What can participants learn in the Maryland Chamber Foundation’s Teacher Externship Program?

Employers are starting to understand that workers don’t necessarily need a four-year degree to master a particular job. So, we find companies in need of workers with certain skills and bring a teacher into their workplace so they can observe what happens in the business. This helps our educators better advise students as they figure out what they want to do. Teachers are great at doing just that.

The externships last four weeks in the summer and they receive a stipend via the Maryland Chamber Foundation for their work and time. We are the first organization in Maryland to take this approach, and in the five years we’ve offered this program, 76 educators have taken part, creating a huge ripple effect across schools, students and communities.

What are the details about the 2024 National Civics Bee?

This is a newer initiative that I was asked to try out by my colleagues with the U.S. Chamber. In partnership with the U.S. Chamber of Commerce Foundation’s The Civic Trust with local and regional chambers of commerce across Maryland, we ask middle school students to submit a 500-word essay about a civic problem.

The essays are judged at the local level, with the top entries selected to compete in their local Bees for recognition, cash prizes and the chance to progress to the statewide National Civics Bee for Maryland. Finalists at each level have a chance to share their thoughts and solutions for issues ranging from gun violence, infrastructure, poverty, etc. and their observations are mind-blowing. Our statewide National Civics Bee for Maryland will be hosted by the Maryland Chamber Foundation at Bowie State University this June. That winner will have a chance to compete at the first ever national event in Washington, D.C. later this year.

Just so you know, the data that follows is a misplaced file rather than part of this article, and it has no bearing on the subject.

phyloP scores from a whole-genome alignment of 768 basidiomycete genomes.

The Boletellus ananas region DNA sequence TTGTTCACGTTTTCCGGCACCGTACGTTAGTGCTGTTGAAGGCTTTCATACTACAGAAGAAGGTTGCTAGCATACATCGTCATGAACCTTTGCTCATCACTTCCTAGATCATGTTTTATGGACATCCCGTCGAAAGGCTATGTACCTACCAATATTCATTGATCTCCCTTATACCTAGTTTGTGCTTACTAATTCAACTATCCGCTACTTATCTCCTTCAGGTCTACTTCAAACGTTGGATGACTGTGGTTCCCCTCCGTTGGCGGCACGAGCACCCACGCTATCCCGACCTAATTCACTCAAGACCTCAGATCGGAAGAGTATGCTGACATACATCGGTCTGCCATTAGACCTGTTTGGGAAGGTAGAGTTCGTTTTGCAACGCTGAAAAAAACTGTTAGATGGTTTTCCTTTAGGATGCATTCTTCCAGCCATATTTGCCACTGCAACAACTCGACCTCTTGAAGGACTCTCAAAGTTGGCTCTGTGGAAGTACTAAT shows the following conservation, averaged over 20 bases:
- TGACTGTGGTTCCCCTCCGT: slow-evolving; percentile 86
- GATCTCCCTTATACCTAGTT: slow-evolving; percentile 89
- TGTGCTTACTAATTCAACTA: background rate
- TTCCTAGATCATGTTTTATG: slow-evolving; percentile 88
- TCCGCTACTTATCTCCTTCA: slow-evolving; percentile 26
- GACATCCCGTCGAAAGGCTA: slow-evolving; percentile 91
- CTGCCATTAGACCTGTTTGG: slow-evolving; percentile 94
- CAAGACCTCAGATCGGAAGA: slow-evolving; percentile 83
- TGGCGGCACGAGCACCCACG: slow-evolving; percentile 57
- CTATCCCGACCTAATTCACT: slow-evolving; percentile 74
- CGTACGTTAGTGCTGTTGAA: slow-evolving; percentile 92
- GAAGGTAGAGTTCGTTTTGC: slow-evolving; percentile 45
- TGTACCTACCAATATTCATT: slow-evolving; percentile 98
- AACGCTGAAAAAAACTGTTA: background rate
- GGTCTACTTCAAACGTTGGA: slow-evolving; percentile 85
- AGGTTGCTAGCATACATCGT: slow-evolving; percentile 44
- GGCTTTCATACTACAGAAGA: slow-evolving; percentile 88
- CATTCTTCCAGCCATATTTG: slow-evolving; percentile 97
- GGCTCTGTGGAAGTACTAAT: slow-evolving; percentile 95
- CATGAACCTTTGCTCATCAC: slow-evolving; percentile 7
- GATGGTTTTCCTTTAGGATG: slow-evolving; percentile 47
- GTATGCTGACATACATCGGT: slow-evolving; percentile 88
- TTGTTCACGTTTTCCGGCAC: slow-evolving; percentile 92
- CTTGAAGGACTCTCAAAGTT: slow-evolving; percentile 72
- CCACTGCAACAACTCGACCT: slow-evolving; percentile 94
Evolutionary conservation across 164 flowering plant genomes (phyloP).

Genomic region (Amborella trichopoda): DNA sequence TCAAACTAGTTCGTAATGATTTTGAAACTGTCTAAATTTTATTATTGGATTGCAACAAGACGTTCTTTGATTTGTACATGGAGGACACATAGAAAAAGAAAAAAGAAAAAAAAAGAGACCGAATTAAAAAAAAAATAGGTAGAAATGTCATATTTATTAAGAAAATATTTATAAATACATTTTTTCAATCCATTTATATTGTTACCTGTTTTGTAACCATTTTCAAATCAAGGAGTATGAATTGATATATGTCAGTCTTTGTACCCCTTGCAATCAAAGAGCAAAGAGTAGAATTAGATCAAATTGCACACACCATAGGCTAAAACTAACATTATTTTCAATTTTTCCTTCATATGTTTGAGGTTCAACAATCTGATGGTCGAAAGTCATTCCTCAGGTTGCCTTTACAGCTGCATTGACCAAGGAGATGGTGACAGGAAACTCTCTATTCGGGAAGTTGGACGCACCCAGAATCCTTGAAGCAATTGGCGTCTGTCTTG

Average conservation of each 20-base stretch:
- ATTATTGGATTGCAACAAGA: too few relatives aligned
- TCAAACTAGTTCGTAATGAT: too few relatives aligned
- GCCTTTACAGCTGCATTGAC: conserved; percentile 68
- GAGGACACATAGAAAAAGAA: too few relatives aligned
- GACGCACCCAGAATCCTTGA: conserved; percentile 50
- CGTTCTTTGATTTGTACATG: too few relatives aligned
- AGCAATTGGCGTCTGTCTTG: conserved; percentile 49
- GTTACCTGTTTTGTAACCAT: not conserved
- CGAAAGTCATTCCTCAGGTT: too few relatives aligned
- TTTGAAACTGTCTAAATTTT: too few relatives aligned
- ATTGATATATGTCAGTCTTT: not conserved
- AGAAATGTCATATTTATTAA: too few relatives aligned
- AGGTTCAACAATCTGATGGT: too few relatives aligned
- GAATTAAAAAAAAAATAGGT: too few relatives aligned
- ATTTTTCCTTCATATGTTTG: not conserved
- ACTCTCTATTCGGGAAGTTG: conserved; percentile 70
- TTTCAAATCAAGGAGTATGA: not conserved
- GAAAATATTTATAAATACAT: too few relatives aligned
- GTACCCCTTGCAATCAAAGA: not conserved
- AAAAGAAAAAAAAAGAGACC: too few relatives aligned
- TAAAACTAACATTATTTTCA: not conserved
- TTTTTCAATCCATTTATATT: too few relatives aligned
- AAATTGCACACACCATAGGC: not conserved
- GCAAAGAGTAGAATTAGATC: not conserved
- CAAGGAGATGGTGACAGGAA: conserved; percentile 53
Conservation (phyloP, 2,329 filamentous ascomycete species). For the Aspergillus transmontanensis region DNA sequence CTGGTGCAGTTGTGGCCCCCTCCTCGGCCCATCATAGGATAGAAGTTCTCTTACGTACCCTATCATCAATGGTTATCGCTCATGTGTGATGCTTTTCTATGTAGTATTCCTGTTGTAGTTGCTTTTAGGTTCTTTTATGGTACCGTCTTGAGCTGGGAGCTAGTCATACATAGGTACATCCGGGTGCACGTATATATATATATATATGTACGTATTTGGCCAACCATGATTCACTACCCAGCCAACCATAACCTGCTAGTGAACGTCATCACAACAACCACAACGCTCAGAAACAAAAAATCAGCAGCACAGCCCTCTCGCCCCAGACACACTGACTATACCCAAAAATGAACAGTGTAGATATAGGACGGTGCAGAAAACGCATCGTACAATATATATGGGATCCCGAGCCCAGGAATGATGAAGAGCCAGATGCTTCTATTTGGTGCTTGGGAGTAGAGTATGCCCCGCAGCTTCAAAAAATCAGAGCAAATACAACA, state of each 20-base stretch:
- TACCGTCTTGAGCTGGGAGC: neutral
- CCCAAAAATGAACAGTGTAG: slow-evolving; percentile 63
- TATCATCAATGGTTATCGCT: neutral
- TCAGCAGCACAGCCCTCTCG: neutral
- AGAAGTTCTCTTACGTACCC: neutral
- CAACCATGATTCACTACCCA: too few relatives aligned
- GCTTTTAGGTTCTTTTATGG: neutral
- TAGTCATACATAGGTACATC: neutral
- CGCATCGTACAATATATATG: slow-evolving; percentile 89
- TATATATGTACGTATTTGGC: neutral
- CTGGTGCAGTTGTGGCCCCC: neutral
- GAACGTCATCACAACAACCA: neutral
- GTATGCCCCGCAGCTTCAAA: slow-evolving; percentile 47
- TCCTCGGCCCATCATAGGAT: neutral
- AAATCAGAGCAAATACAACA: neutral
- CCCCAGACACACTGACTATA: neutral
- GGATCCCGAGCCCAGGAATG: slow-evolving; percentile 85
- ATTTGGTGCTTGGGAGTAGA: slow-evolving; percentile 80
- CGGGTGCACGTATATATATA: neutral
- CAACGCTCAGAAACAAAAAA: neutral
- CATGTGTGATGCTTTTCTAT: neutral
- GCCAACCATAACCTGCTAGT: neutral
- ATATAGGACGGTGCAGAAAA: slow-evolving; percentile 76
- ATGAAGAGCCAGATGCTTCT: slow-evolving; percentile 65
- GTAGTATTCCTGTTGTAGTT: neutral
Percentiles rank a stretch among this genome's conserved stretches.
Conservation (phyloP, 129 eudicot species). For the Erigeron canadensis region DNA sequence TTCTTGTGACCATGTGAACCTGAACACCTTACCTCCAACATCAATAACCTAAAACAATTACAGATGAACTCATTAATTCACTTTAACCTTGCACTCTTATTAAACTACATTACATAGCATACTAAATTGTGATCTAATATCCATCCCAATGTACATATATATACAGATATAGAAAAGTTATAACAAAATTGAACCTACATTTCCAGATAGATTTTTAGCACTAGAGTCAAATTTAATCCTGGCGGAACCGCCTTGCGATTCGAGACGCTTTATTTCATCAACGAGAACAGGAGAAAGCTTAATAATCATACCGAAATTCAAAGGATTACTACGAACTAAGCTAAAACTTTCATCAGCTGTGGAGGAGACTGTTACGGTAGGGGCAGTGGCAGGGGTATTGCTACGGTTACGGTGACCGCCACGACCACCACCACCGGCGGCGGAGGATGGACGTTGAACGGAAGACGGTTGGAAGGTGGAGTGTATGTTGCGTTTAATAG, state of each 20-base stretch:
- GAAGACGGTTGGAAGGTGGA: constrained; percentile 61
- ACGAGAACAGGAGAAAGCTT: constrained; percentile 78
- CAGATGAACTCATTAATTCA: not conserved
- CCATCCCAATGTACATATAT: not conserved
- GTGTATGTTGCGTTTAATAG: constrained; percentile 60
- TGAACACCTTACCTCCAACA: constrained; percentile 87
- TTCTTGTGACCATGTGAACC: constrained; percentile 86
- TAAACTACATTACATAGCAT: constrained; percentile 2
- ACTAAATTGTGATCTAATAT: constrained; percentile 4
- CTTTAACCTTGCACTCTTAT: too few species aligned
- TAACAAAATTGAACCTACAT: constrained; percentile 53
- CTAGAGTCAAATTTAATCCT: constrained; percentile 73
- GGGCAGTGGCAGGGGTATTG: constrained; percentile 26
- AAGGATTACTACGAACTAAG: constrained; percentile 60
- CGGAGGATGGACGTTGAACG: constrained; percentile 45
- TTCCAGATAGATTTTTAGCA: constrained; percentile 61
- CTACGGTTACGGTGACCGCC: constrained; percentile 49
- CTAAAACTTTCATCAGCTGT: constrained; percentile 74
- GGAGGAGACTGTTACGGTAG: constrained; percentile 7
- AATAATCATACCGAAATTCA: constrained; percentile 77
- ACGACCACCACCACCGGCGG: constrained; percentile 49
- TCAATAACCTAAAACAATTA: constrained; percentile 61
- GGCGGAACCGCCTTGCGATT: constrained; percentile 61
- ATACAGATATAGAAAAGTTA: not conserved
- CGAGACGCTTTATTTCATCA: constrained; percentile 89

How can supporting military retirees strengthen Maryland’s competitiveness?

They have a wealth of skills and great experience, and they often retire to the private sector. They are natural leaders and fill critical gaps in our state’s workforce, particularly in high-demand fields such as information technology, cybersecurity, health care and education.

It is in our best interest to keep these skilled leaders in Maryland, which is why we are asking our General Assembly to remove or at least lower the taxes on military retirement income.

What can be done to slow to loss of wealthy retirees with considerable net worth from leaving Maryland for Florida, Delaware, etc.?

We are the only state that has an estate tax and an inheritance tax, so that’s the major issue. That puts us at a direct disadvantage when it comes to creating generational wealth.

How can you measure results from events like the Chamber’s HYPE event?

By making sure these important events grow. Our first HYPE event was held at Guinness Open Gate Brewery, and we had more than 100 people come out to learn about policy and advocacy. It was amazing. The event included a great discussion about advocacy. United Healthcare, our presenting sponsor for the HYPE program, shared a story about using data when addressing an area of Baltimore City where there was a high concentration of young residents with asthma. It turned out that an apartment building was right next to a bus depot and that was the issue. And, a representative from Guinness shared the story of how advocacy and partnerships played a critical role in bringing Guinness to Maryland.

As you can see, it’s also a great way for young people to learn more about advocacy ― and how they can use it to get involved and make a difference in their communities.

What are your feelings about the state’s economy as we head into the new year?

I’m cautiously optimistic, but I’ll add that we have to stop passing legislation that doesn’t have a funding source. We passed The Blueprint for Education and the Climate Solutions bill despite not having identified the necessary funds for them to operate as intended.

What’s the state’s greatest strength?

Two things: the people in Maryland and our beautiful location in the mid-Atlantic area. We have everything here.

What’s would you say is the trademark of a Mary Kane-run operation?

That our doors are always open. We’ll talk to everyone. We may not agree on everything, but we will never close the door, especially to legislators. I may not agree with 90% of what a lawmaker says, but if that’s the case we’ll work on the remaining 10%. Or we may need to work together on different bill that will come up in another committee.

I remind my staff often – never burn any bridges (i.e. relationships), because you never know when you will need to work together in the future.